Need a story? Hopefully this qualifies.
I believe that there are very few players who don't imagine themselves in that big game, where upon they win gobs and gobs of money. Many have and still do search for that proverbial "Fish". You know, the guy that you play every week and no matter the ass whippin' you put on them, they continue to pay and play. For several years, I had a route with 5 or 6 steady opponents who would feed my pockets. Those shooters needed to be nurtured and treated well in order to keep in their favor. These were players I could count on to win $75 to $500 at any time. Of course with the times being in the late 70's, early 80's, that was good money. At that time, I held down a full time job and virtually lived on the money I made playing pool through the week and banked my entire paycheck.
One of my customers was a gent who was a bit older than me, owned a construction company and liked to bet. In the beginning, when I first started to match up with him, there were times that I did struggle to get ahead, but I always left with the cheese. I would arrange a match with him about once every two to three weeks, because I did not want to go to the well too often and have him lose interest. Besides, I had my other customers to visit. After about a year and a half, I was probably into him for in excess of $3000.
Initially, we had played straight pool, but we changed to 9-ball and always started our session at $3.00 a game. I would always ask to raise the bet when I would get ahead 5 games. In which he would oblige me and the stakes would go to $5.00 a game. Most of the time, I wouldn't ask to raise the bet until I was ahead 10 games. In which he would, again, oblige me and the stakes would go to $10.00 a game. Of course, when I would get up 10 games again, I would offer to raise the bet to $20.00 a game. Sometimes he would accept and sometimes he wouldn't. Now, I had known this man for several years, even before we started shooting together, so we always marked the games on the wire and paid up after we were finished. It was a proper and polite practice to incur a trust towards the money and it also eliminated that pressure to exchange funds, which always made the customer comfortable. In the past, I had lost clients by being too aggressive in regards to the bet and how it was collected. So, the wire was sort of like using a credit card, because no one had to pay for anything yet. Playing on the wire was a common practice and my feelings were, if you didn't want to pay at the end, explain to me what you were going to do if you had won. If you were playing short, I would accept collateral of some sort. I took a guy's shoe one time, a belt another, even a took the guy's wallet. Most of the time it was the cue. You can't imagine how many people lost money to me that they didn't have. I guess they really thought that after they got stuck they could actually win it back. Never happened.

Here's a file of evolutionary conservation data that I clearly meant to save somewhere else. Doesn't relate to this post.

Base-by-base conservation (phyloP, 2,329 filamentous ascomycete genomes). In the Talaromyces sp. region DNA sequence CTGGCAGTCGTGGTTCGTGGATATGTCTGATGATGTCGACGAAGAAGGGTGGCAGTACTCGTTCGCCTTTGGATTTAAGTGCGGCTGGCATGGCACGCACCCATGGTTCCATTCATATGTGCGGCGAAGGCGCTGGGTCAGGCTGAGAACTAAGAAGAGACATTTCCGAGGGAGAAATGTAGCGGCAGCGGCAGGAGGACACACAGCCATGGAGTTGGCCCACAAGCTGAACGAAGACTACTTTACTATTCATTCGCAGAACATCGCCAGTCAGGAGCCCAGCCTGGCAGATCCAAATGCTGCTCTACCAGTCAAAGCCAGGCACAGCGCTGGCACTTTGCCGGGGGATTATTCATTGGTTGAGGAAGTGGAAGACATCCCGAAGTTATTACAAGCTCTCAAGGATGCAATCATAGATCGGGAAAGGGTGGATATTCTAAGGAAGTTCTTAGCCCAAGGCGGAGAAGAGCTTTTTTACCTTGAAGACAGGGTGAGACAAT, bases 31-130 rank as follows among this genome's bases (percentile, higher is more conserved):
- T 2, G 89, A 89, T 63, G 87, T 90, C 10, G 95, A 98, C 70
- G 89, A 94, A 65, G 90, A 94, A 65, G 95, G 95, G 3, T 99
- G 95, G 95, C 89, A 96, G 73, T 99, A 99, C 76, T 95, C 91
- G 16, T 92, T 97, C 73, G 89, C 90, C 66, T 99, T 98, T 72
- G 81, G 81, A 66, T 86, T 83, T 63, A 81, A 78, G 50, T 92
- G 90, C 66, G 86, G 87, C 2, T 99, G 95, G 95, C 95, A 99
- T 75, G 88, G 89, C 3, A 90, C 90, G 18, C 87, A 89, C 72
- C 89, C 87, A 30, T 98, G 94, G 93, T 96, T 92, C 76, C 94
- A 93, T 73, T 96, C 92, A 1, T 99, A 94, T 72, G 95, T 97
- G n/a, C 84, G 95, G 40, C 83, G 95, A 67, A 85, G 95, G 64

Anyway, on this particular Saturday afternoon, our day started the same as most of the other ones. $3.00, $5.00, $10.00 a game. Usually when the bet got to $20.00 a game, that would spell that we were nearing an end. But, on this day we were deeper than we had ever been before. I was up 15 games at $20.00 a game and he was still racking. Not wanting to spoil the action, I continued to quietly shoot. 17, 18, 19, now 20 games ahead. At this point, I did ask him what he would like to do. I explained that he would not be able to get even at this rate. He agreed and we doubled the bet. Needless to say, I was trying to contain my excitement. All my energy was being pumped into my shooting. I went from 10 games ahead at $40.00 a piece to 20 games in what seemed like minutes. This guy could not have shot at more than a couple of balls over those games. I again asked him "What do ya want to do?" He responds by saying, "I'm going to get even, let's play for a hundred!" Rack 'em. Bam, bam, bam like the beat of a drum. I wasn't going to stop. I started envisioning owning a backhoe or a dump truck. I was up 25 games. Now, this guy was a family man and a this point, I really needed to know how this was going to end. He told me he wasn't stopping until he was even and we should play double or nothing. "$2500 for one game after more than six hours of play? Your nuts!" I said. "We can double the bet to $200!" He declined, racked them again and I won the next four. I knew this was not going to end pleasantly, if I did not initiate a resolution. At this juncture, I now offered him the $2500 game. He moaned, but accepted! I was faced with my own judgement. Do I win? Or do I lose? What was at stake might be more than the money. But, I was in "Dead Stroke!" I couldn't miss if I tried. See, feel, hit, in. It was all there. Clearing the balls off the table, I knew I was going to get out. But, my mind was now telling me that this would not be my best option. The seven, eight and nine were laying very near the foot rail. No more than 12" separated them. I had a shot on the six that I felt I could effectively scratch on so that it would look like I had made a mistake. With cue ball in hand, he most certainly could clean the last three off with stop shots if he would place the cue ball properly. I did scratch and I promptly handed him the cue. He did place the cue ball properly. Oh, but I started to shutter because he was shaking so bad, I thought he wouldn't get it done. In fact the 9-ball rattled dramatically before finally dropping. I said, "That's it!" and unscrewed my stick.
God Bless this man, because he recognized that I had just dumped the game to him. He paid me the $400.00 owed, paid all the table time (seven hours worth) and took me up to the House of Pizza for a pitcher of beer and a pizza. He told me that it was the best 9-ball he had ever seen played and that I should be playing so and so, and so and so.
We never played again.
I know I made the right decision, but sometimes I ponder the old... What if?